I bought the Watch for what happened last night

Discussion in 'Apple Watch' started by Ntombi, Dec 15, 2018.

  1. sean000 macrumors 65816


    Jul 16, 2015
    Bellingham, WA
    If your tachycardia presents with no other symptoms, heart-related risk factors, or obvious underlying causes then many doctors probably would tell you not to worry unless it becomes frequent and is noticeable (you feel it even without your watch alerting you). If it is frequent then you should see a doctor willing to take it more seriously. Some years ago I was feeling all kinds of flip flops in my chest as well as occasional tachycardia. My doctor referred me to a cardiologist who had me wear a Holter monitor for a couple of weeks. It did not detect any abnormal rhythms (like AFib), so he said it likely was anxiety. This was during the recession, which was a very stressful time for my family. The fact that I had it checked out by a cardiologist and was reassured helped my anxiety about it tremendously, and I was able to focus on reducing my anxiety knowing that was the likely cause. After another month the episodes stopped. Even though it turned out that I had no heart problems, getting referred to a cardiologist ended up being a positive thing because it helped eliminate the symptoms I was having.

    I’m not a doctor, so take this with a grain of salt. Doctors vary in how agressive they are with testing and treatment. My brother is a doctor and he disagrees sometimes with how casually other doctors treat certain types of symptoms or information (he has told certain family members that they need to insist on a test from time to time). That said he will also tell you if he thinks you’re just being anxious and getting worked up for little reason. Doctors don’t just listen to your body. They also take into account your risk factors for certain conditions. The more risk factors you have, the more likely they are to recommend further testing or examination.

    Some doctors see devices like the Apple Watch as a positive that helps keep patients engaged with their health, and others see it as a tool for gathering useless metrics in an uncontrolled way that will do more harm than good. They worry it will increase hypochondria and lead to tests and treatments that cause the patient unnecessary pain and anxiety. The reality is that it is likely to do both. Personally I’m glad my doctor is willing to include this type of data in a conversation. That doesn’t mean he will always find it useful, but it might be useful in the future depending on what else is going on with my health. Context is everything.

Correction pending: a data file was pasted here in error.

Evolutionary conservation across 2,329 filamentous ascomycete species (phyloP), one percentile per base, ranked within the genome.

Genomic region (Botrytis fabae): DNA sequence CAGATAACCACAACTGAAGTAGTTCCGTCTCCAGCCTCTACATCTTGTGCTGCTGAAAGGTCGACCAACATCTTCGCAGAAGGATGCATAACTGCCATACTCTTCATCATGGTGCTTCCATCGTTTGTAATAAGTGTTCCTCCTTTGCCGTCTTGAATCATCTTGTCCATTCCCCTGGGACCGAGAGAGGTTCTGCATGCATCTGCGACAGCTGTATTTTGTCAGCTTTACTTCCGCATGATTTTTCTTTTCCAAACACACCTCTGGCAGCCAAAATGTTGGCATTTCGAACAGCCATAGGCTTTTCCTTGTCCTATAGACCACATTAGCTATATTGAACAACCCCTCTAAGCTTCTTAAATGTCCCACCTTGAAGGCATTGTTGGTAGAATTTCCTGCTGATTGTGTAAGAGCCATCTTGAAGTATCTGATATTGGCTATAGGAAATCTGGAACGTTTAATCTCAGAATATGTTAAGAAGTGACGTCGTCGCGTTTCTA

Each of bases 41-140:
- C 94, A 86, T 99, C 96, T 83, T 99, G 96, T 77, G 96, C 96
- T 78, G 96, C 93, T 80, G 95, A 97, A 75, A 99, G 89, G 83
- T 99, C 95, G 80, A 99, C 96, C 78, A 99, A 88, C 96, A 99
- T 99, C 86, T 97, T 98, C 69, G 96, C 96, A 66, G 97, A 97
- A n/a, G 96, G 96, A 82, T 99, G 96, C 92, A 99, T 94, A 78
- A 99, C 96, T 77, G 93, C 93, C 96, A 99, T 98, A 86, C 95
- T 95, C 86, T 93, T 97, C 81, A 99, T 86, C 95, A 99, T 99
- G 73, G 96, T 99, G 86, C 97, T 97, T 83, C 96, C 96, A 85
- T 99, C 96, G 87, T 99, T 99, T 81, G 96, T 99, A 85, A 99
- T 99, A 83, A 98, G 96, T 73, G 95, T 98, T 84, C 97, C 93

2. oeagleo macrumors 6502


    Feb 5, 2016
    West Jordan, Utah
    I think just for shitzengiggles, I'd get a second opinion if that high heartbeat was showing regularly, or at least consistently.
  3. Ntombi thread starter macrumors 68040


    Jul 1, 2008
    Bostonian exiled in SoCal
    That would be alarming for me. No one should blindly follow new tech, nor should they dismiss it out of hand. He sounds hidebound against anything he didn’t learn in med school, and that would mean I’d be looking for a new doctor.

    I have a medicine-induced heart thing, and if my pulse gets too high (without reason), or I experience palpitations, I’m supposed to take a pill. I can feel the palpitations about 75% of the time, but the high pulse is hit or miss. The watch has really helped me monitor my pulse—which I double-checked manually for the first couple of nights, now I don’t bother, because it’s spot on.

    BTW, when the techs are checking my pulse, my Watch is generally within 2 BPM of their result.
  4. DontGetTheCheese macrumors regular

    Nov 22, 2015
    There's another price to off-beat heart numbers, your mental health. I have a low resting heart rate, gets into the 40's sometimes during the day. The lowest I've seen was 39, which was at night where lower rates are more normal. I know I'm probably fine, been checked by a cardiologist in fact, but I still have some anxiety over it and it affects the rest of your life.

    Anyways, I'd dump the guy. Doctors are disposable, in some areas, and I'd dispose of the guy. While I stand by what I wrote a few months ago, that I think the ECG is a bit of a gimmick, the AW4 is really good a getting the heart rate right. Assuming you are wearing it right, that's off-kilter enough that it's worth getting checked by someone a bit more into the modern world if only for peace of mind.

Share This Page